A randomised, placebo-controlled trial of anti–interleukin-1 receptor 1 monoclonal antibody MEDI8968 in chronic obstructive pulmonary disease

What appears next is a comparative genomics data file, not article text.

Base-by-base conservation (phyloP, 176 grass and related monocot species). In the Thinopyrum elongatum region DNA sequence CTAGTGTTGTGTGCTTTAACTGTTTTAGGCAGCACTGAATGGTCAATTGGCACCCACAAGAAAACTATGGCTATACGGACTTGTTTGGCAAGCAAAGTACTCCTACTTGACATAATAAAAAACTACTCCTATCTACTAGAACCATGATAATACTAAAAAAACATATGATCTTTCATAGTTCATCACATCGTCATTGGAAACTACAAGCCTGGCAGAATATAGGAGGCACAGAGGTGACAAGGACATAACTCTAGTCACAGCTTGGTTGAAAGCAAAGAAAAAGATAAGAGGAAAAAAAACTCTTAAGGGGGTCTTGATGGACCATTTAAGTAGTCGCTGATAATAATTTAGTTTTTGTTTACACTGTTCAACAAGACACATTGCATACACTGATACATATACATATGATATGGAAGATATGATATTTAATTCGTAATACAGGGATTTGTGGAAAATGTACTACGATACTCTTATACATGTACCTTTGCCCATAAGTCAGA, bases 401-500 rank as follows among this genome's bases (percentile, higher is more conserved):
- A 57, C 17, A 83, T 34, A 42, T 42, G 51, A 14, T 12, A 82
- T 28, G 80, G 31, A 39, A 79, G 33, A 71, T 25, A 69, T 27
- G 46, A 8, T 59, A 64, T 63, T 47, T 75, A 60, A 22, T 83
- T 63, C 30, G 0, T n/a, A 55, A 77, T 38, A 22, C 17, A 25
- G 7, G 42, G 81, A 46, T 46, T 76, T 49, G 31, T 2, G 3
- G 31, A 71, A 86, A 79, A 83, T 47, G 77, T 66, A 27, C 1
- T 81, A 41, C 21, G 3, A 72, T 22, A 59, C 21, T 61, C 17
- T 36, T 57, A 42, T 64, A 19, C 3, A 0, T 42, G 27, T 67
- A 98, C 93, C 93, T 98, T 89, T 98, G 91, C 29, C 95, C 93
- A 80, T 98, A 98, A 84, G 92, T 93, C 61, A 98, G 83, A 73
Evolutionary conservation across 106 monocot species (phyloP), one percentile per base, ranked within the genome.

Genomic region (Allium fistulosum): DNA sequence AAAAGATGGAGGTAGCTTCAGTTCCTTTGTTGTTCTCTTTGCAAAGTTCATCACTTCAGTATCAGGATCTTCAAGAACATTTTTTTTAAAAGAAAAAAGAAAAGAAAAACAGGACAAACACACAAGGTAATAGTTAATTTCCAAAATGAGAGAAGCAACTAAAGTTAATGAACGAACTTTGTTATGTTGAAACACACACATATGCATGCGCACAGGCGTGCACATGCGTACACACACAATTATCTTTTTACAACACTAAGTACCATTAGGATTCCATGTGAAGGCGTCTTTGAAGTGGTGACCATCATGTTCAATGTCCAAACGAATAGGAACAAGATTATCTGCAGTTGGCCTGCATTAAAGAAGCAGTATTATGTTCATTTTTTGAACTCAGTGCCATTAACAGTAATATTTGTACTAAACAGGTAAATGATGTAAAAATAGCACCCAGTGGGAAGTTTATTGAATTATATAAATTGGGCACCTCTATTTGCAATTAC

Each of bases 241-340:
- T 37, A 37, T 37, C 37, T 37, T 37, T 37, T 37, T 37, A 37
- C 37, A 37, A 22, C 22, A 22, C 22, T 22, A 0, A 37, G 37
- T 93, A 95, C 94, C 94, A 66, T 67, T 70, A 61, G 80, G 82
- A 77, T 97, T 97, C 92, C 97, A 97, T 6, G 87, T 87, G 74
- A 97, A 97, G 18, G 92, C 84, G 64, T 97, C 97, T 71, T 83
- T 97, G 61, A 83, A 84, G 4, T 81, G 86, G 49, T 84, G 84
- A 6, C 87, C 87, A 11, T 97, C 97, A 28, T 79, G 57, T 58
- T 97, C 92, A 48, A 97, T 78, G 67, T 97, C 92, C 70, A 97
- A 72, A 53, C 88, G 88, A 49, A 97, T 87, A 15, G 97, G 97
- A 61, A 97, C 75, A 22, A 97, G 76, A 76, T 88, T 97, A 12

BACKGROUND Asthma with neutrophil predominance is challenging to treat with corticosteroids. Novel treatment options for asthma include those that target innate immune activity. Recent literature has indicated a significant role for IL-1β in both acute and chronic neutrophilic asthma. OBJECTIVE This study used inhaled endotoxin (LPS) challenge as a model of innate immune activation to (1) assess the safety of the IL-1 receptor antagonist anakinra in conjunction with inhaled LPS and (2) to test the hypothesis that IL-1 blockade will suppress the acute neutrophil response to challenge with inhaled LPS. METHODS In a phase I clinical study 17 healthy volunteers completed a double-blind, placebo-controlled crossover study in which they received 2 daily subcutaneous doses of 1 mg/kg anakinra (maximum dose, 100 mg) or saline (placebo). One hour after the second treatment dose, subjects underwent an inhaled LPS challenge. Induced sputum was assessed for neutrophils 4 hours after inhaled LPS. The effect of anakinra compared with placebo on airway neutrophil counts and airway proinflammatory cytokine levels after LPS challenge was compared by using a linear mixed-model approach. RESULTS Anakinra pretreatment significantly diminished airway neutrophilia compared with placebo. LPS-induced IL-1β, IL-6, and IL-8 levels were significantly reduced during the anakinra treatment period compared with those seen after placebo. Subjects tolerated the anakinra treatment well without an increased frequency of infections attributable to anakinra treatment. CONCLUSIONS Anakinra effectively reduced airway neutrophilic inflammation and resulted in no serious adverse events in a model of inhaled LPS challenge. Anakinra is a potential therapeutic candidate for treatment of asthma with neutrophil predominance in diseased populations.